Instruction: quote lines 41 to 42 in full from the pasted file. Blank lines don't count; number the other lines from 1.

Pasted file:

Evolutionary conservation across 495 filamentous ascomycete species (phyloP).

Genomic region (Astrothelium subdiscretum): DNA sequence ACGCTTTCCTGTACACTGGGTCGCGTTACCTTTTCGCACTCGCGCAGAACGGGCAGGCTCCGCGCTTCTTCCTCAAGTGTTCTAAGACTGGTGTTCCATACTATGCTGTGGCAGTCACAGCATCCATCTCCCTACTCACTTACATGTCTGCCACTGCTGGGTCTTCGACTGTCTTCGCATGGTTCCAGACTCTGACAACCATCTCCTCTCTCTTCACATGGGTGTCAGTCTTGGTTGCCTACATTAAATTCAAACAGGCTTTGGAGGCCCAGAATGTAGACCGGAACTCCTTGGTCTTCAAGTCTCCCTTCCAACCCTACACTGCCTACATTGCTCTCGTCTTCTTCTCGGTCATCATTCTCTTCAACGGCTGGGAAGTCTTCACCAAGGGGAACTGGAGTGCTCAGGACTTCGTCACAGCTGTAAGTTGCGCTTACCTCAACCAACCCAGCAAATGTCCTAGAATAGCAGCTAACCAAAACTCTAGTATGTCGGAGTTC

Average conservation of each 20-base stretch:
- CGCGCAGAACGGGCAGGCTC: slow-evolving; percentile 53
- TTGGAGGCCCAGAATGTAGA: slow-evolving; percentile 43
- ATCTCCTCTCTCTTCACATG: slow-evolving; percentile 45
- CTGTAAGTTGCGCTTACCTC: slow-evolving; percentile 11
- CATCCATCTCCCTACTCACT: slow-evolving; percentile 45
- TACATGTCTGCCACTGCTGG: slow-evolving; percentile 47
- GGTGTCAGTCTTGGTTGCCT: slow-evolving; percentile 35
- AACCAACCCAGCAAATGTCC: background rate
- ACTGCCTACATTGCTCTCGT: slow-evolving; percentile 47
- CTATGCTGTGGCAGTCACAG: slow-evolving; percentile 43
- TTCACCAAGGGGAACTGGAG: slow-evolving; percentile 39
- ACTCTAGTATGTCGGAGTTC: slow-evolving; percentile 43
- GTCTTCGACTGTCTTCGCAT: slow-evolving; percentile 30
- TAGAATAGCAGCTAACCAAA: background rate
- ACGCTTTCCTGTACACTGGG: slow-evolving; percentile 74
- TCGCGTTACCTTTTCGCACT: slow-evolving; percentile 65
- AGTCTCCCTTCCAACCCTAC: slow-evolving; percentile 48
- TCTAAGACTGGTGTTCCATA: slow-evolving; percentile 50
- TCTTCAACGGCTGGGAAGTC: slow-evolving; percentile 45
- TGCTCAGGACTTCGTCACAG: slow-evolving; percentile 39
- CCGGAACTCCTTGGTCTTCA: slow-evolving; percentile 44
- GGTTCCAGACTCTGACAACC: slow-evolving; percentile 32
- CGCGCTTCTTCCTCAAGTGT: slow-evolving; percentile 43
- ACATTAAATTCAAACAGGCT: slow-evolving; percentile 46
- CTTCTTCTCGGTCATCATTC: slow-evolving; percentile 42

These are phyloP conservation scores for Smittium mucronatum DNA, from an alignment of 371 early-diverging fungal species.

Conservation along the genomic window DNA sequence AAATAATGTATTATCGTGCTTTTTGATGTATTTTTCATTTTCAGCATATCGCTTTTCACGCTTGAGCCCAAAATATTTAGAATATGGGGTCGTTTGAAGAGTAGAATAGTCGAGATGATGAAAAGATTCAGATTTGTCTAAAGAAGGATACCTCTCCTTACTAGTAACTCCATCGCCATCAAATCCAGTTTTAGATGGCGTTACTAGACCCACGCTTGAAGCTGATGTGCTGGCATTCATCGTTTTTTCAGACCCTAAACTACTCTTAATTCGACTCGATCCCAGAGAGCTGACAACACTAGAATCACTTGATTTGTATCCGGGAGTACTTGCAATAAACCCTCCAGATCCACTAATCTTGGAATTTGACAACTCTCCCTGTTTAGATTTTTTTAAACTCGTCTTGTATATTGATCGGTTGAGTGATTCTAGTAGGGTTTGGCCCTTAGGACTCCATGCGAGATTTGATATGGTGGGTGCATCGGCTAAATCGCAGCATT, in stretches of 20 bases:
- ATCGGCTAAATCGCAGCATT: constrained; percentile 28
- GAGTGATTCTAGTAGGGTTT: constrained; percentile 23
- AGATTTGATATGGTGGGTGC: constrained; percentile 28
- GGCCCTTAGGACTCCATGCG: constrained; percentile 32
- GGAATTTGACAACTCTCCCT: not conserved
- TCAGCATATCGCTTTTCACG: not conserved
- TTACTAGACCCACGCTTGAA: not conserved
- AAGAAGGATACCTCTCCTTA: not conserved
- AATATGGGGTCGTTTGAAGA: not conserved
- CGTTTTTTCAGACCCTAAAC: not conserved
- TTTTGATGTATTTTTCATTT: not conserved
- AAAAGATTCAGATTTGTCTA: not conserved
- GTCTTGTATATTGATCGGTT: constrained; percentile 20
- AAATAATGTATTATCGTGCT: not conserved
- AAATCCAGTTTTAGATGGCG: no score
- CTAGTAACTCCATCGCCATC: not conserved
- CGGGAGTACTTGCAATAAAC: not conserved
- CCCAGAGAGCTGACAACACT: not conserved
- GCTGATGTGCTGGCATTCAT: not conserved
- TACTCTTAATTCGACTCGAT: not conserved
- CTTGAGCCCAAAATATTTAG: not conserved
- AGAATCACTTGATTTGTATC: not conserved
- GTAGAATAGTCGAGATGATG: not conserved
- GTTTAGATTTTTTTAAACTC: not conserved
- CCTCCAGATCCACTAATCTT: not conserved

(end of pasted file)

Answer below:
- TTTTGATGTATTTTTCATTT: not conserved
- AAAAGATTCAGATTTGTCTA: not conserved